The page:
Scratching, biting and excessive washing of his coat can signal a number of different skin problems for your cat, including the stubborn condition of ringworm. Oddly enough, ringworm is not caused by a worm at all, but by a parasitic fungus.
It can be transmitted through contact with infected animals, soil or even humans. Kittens, pregnant queens and frail and elderly cats are most susceptible to the disease. Signs of ringworm on your cat can include a few broken hairs around the muzzle or ears as well as small, usually round, bald patches that later become crusty.
Although most patches are found on the head, ears, paws and tail, they can appear anywhere on your cat's body. If you have an indoor/ outdoor cat, or a multiple cat household, you might mistake the first signs of ringworm for a scratch or bite inflicted by another cat.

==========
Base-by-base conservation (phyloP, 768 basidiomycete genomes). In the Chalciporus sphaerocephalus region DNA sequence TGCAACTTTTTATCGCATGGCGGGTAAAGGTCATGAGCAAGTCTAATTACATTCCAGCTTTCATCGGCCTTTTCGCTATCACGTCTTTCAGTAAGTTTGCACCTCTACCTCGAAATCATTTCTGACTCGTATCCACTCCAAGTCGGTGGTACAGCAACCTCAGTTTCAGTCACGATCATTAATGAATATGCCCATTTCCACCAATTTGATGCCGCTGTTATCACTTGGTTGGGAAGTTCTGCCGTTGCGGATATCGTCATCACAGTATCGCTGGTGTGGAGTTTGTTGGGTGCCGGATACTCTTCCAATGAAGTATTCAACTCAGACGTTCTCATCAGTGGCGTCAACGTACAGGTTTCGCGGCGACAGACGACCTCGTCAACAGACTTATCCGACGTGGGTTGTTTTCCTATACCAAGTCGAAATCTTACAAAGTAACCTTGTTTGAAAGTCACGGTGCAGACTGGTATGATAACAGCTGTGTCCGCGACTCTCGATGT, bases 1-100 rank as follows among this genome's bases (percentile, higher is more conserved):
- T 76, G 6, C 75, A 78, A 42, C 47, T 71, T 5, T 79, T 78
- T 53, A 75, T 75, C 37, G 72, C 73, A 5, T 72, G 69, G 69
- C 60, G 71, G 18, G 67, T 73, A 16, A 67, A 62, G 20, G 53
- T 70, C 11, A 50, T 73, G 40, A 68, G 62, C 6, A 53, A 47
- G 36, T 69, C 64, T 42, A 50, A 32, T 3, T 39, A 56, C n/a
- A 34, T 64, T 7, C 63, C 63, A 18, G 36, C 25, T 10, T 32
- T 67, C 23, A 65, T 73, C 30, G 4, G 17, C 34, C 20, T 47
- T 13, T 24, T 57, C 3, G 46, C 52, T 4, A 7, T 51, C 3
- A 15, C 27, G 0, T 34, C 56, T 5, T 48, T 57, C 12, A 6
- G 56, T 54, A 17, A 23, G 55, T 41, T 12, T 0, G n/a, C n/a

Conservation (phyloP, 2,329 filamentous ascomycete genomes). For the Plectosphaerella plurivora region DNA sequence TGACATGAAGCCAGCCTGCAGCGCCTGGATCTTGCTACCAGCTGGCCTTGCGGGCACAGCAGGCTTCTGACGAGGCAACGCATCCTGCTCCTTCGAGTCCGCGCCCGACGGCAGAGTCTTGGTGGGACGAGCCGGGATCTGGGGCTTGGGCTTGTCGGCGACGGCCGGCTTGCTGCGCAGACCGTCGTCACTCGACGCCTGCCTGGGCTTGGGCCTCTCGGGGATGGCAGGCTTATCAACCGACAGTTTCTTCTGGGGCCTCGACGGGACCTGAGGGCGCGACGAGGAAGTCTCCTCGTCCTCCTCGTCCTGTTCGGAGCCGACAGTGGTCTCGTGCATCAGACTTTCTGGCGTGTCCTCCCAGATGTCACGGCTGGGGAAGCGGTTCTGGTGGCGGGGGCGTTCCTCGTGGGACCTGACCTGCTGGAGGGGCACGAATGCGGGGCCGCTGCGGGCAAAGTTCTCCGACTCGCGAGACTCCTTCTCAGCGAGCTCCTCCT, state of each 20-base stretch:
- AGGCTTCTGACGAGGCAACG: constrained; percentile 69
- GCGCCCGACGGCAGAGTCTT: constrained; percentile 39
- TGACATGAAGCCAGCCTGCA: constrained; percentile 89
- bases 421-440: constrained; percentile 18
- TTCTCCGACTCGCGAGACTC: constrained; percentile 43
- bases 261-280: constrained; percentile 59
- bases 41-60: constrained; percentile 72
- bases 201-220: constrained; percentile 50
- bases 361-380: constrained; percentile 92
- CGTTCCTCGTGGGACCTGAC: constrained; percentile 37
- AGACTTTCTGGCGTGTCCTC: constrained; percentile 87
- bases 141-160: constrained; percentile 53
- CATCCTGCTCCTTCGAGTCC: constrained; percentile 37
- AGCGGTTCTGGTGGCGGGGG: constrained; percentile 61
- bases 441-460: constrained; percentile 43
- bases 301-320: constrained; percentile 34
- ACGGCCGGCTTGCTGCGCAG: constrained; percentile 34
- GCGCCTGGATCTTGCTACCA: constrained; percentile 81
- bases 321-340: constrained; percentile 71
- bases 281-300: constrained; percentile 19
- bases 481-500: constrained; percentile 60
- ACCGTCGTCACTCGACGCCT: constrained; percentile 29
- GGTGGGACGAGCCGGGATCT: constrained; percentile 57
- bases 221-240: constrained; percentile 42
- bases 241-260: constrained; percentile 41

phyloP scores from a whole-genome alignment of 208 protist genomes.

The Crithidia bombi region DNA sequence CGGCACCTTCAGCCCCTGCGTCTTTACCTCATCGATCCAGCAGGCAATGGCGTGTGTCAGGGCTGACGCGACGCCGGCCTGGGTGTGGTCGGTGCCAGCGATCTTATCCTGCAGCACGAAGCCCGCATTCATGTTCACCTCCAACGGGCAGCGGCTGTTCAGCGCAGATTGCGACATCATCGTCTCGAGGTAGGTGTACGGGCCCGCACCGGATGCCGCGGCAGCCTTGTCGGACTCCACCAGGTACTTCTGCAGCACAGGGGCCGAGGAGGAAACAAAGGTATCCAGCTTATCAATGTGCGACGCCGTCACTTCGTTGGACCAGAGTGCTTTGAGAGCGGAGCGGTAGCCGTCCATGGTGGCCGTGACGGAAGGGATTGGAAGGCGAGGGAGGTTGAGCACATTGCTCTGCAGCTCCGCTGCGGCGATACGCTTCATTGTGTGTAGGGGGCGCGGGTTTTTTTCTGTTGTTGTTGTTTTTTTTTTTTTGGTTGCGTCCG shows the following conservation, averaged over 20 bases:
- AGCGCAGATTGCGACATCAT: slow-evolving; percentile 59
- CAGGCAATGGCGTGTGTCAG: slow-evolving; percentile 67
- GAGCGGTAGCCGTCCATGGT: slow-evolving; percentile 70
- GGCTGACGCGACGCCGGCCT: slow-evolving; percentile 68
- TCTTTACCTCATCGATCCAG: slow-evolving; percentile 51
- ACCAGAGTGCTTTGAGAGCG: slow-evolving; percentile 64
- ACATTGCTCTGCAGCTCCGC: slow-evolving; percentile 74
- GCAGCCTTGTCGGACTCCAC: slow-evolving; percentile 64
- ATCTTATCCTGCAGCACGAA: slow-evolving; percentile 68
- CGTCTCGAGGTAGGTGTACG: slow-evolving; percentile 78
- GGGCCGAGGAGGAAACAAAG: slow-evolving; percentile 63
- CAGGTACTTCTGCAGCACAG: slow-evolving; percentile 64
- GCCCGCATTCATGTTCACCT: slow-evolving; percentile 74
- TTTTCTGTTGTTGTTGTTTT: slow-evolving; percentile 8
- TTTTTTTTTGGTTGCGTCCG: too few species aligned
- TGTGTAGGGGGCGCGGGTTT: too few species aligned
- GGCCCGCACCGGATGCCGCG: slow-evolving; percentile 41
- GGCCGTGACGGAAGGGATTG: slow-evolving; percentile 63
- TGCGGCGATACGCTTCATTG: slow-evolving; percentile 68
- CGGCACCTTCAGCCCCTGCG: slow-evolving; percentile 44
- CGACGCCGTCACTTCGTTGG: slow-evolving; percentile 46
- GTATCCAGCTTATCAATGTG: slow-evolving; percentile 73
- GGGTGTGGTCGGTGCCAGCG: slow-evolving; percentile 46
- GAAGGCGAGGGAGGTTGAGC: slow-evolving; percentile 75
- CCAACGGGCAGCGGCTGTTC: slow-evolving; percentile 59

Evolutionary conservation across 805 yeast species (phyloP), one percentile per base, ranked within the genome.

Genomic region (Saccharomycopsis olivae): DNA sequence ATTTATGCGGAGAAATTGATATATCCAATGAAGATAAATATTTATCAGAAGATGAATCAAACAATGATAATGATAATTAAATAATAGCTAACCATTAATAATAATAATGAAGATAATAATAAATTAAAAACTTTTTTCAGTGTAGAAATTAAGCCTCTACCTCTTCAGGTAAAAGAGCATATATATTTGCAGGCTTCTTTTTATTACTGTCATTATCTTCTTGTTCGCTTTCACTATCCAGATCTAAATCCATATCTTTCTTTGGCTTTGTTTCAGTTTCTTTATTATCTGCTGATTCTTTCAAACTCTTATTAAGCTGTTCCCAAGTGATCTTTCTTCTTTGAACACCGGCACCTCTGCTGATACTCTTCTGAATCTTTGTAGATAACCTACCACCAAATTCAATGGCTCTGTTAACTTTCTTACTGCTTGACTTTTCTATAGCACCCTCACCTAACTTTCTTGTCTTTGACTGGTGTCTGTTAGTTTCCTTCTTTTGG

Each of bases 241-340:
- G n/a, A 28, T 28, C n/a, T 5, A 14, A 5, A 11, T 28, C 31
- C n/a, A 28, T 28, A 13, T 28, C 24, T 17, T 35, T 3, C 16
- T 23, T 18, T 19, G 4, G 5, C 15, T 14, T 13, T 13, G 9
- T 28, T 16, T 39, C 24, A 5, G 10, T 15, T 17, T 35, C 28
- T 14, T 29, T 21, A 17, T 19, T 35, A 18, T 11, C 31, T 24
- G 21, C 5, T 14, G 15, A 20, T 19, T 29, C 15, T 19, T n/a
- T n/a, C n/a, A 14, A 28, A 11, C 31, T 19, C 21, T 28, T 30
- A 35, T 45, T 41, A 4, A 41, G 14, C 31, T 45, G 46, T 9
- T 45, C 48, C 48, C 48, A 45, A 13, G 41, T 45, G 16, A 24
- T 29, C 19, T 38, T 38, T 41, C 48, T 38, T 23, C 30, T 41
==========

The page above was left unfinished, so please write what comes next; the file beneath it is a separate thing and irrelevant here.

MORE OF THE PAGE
If you suspect your cat has ringworm, you should take him to the veterinarian. The disease is usually treated with pills and/ or topical treatments. For an indoor cat, you should also vacuum the cat's living quarters and wash his bedding, toys and other things that might harbor the fungus.
Treating the environment obviously is impossible with the indoor/ outdoor cat or in totally outdoor cat colonies. Although some cats are carriers of ringworm, many develop natural immunity to the disease.
Since the carriers do not show any signs, it may be very difficult to track down and treat the cause of the recurring ringworm in a multiple cat household. Cats can transmit ringworm to humans and dogs, and humans and dogs can transmit the disease to cats.
If your cat is infected with ringworm, extreme care should be taken with handling him. If possible, isolate him until the scabs fall off the affected area, taking with them the hairs that contain the spores.
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